Supervision In Jungian Analysis
One of the important differences in becoming a Jungian Analyst is the requirement of completing supervised hours.
Supervision is an effective way for an experienced IAAP Jungian Analyst to monitor the progressive development of a student as he or she moves through the training programme.
Additionally, supervision by a Jungian Analyst can be used to provide this required component for a practicing therapist or psychotherapist. There is no need for this professional to be a Jungian Analyst, and the very different perspective on can be instrumental in allowing of the supervisee to gain a much deeper understanding of his or herself as well as their practice.
The Use Of Supervision For Professionals
Supervision is a requirement in most professional organisations for counsellors and therapists. It involves one professional working with another professional to continually review their practices, their relationship with their clients, and to continue to provide professional development and growth. The supervisor is typically a more experienced professional or one with a specific approach to treatment, including Jungian analysis.
The British Association for Counselling and Psychotherapy does require all practicing therapists and counsellors in their membership to work with a supervisor, regardless of their experience, training or areas of expertise. This is also seen as an ethical touchstone, ensuring therapists and counsellors do not fail to see ethical violations, or the potential risk of ethical violations, within their own practice.
However, the role of supervision extends far deeper. With the ability for long-term interaction with a trusted supervisor, the therapist using a Jungian Analyst as a supervisor can learn essential insights into themselves, developing a more effective presence in working with all clients in their own practice. Thought this deep insight into their own thinking, beliefs, and identity, these professionals grow personally and professionally throughout their professional career.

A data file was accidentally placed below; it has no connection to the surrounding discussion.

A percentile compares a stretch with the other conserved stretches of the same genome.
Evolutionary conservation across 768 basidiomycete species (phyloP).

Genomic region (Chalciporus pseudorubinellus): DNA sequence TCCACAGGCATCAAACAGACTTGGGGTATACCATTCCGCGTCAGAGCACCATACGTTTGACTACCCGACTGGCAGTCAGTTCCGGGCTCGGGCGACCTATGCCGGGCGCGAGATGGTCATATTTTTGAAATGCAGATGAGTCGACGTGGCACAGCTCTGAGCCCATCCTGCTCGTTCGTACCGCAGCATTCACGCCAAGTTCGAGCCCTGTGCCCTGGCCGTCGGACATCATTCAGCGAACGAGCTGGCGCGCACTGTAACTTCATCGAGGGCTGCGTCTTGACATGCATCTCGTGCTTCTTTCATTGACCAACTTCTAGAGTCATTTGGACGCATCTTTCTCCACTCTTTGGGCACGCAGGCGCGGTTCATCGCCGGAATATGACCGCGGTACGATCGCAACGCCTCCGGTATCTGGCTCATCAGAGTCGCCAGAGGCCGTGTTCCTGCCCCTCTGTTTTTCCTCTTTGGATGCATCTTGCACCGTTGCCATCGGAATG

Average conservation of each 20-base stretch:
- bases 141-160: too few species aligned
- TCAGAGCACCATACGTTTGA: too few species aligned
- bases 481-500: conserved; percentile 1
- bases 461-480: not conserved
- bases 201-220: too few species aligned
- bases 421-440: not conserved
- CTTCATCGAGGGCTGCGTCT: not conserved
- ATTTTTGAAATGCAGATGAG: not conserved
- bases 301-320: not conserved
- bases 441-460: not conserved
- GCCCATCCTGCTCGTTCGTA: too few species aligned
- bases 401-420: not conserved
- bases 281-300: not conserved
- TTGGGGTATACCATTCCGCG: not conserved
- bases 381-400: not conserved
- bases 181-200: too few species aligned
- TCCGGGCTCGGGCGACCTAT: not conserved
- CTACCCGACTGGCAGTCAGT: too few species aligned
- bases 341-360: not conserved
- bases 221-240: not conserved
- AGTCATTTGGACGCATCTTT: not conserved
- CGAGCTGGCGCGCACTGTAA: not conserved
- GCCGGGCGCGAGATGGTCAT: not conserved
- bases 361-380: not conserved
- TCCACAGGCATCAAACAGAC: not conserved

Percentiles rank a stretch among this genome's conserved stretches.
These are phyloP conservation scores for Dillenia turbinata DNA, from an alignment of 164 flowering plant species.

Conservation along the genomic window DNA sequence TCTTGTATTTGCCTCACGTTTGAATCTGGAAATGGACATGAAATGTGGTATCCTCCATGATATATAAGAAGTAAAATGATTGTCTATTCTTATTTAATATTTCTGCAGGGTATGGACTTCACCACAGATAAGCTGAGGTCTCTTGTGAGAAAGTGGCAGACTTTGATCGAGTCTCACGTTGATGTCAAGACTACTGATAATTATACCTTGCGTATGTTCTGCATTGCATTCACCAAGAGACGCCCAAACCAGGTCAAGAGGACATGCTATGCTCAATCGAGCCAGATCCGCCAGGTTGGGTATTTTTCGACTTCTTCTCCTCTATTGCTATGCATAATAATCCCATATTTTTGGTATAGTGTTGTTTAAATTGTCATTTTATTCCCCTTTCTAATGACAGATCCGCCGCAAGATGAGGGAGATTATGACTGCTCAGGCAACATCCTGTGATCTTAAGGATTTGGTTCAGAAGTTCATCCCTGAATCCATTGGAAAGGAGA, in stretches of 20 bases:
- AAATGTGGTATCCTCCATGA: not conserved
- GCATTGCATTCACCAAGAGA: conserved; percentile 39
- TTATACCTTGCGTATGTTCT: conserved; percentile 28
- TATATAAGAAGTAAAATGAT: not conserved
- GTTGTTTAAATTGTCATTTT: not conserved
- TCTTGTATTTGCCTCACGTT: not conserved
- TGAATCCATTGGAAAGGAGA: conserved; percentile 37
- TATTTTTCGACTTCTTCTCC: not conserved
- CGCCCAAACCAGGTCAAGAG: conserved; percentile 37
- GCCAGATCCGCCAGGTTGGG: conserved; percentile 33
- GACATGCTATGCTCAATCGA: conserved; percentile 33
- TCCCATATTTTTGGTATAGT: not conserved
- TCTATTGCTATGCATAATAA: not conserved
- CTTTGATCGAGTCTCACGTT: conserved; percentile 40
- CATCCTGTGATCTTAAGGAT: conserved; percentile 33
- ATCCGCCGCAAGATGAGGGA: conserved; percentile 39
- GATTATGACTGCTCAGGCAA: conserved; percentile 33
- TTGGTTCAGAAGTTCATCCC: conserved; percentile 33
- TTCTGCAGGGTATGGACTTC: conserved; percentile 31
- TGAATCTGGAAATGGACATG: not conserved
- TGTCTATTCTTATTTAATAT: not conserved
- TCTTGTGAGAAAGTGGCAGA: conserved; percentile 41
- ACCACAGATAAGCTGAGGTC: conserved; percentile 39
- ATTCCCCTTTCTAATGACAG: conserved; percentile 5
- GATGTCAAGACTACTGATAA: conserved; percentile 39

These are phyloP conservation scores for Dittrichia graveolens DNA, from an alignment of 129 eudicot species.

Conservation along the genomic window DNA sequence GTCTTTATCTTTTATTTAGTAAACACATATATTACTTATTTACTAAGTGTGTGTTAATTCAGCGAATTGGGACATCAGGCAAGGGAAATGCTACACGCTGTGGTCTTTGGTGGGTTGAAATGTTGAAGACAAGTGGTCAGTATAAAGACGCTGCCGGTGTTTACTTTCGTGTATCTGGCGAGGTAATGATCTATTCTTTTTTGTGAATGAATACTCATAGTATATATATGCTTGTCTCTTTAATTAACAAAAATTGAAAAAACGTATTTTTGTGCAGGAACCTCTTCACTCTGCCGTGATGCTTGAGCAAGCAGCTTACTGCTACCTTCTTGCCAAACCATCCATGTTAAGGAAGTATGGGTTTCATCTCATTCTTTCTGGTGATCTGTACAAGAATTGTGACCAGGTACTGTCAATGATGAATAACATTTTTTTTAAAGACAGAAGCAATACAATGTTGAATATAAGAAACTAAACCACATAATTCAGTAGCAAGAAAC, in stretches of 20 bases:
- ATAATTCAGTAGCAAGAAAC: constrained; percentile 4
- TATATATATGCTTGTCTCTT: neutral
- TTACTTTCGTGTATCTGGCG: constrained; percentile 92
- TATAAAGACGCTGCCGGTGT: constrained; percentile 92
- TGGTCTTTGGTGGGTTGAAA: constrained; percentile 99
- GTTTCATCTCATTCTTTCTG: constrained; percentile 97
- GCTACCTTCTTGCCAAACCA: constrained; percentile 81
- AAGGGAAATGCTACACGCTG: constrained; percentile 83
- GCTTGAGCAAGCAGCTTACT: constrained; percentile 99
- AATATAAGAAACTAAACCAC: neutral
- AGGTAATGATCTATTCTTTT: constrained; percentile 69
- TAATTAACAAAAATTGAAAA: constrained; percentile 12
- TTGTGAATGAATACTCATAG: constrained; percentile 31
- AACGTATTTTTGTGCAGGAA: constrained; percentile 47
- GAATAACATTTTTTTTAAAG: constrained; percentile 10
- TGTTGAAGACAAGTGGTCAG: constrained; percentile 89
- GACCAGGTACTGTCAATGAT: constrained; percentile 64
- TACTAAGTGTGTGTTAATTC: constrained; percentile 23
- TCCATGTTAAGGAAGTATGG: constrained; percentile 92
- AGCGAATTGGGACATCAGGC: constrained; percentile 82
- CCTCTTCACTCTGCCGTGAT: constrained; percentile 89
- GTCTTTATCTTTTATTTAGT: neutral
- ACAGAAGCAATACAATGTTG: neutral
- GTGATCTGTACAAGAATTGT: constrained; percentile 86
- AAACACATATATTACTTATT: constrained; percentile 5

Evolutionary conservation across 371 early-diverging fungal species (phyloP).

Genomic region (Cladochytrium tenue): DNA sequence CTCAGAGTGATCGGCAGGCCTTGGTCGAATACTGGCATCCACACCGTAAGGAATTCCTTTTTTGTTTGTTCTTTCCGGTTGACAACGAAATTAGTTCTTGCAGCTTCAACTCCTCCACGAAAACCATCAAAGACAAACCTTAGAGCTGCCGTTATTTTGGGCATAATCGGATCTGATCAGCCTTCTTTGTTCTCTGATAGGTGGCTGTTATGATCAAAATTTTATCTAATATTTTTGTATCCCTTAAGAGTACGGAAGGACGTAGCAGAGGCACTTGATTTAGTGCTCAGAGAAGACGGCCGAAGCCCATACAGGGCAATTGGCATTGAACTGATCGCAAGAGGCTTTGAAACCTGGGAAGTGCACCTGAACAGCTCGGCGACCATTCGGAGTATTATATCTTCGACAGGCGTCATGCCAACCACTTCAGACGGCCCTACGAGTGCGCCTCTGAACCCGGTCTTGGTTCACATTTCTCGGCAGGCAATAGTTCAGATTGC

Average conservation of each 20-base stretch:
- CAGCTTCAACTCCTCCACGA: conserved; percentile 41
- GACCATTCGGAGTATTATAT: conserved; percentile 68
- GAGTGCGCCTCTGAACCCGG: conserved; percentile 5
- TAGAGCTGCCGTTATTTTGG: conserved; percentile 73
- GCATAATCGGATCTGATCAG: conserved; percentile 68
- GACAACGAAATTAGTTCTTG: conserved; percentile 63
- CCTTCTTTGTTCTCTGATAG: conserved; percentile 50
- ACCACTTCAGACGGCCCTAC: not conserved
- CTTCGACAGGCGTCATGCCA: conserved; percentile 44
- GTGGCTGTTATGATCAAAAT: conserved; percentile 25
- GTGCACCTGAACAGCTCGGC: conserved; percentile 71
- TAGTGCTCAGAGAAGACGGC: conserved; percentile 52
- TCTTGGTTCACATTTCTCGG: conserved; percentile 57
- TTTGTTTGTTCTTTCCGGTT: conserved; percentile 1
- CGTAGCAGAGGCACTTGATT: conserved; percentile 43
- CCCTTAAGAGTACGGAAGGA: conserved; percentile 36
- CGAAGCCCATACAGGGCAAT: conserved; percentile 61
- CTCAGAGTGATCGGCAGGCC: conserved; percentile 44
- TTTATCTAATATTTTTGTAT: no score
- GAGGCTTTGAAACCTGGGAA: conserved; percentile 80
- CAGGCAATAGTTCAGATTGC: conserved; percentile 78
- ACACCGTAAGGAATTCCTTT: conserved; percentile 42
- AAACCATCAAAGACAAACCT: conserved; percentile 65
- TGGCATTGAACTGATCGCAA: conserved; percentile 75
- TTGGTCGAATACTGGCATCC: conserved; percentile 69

The Use of Dreams in Supervision of Professionals
Just as dreams, images, and fantasies can create insights into the analyst and client relationship, the use of dreams can also be instrumental in understanding the self. In many cases, how the analyst may be experiencing issues with unconscious attitudes, thoughts or behaviours of the client may be significantly impacting the relationships and creating potential harm to the process.
By working with a Jungian Analyst to delve deeply into unconsciously held issues that may be coming to the surface in dreams, the supervisee and the supervisor can explore the meaning behind these issues. This will lead to the development of an understanding of these unconscious attitudes or experiences that may be surfacing in the client-therapist relationship or in the experiences during the sessions.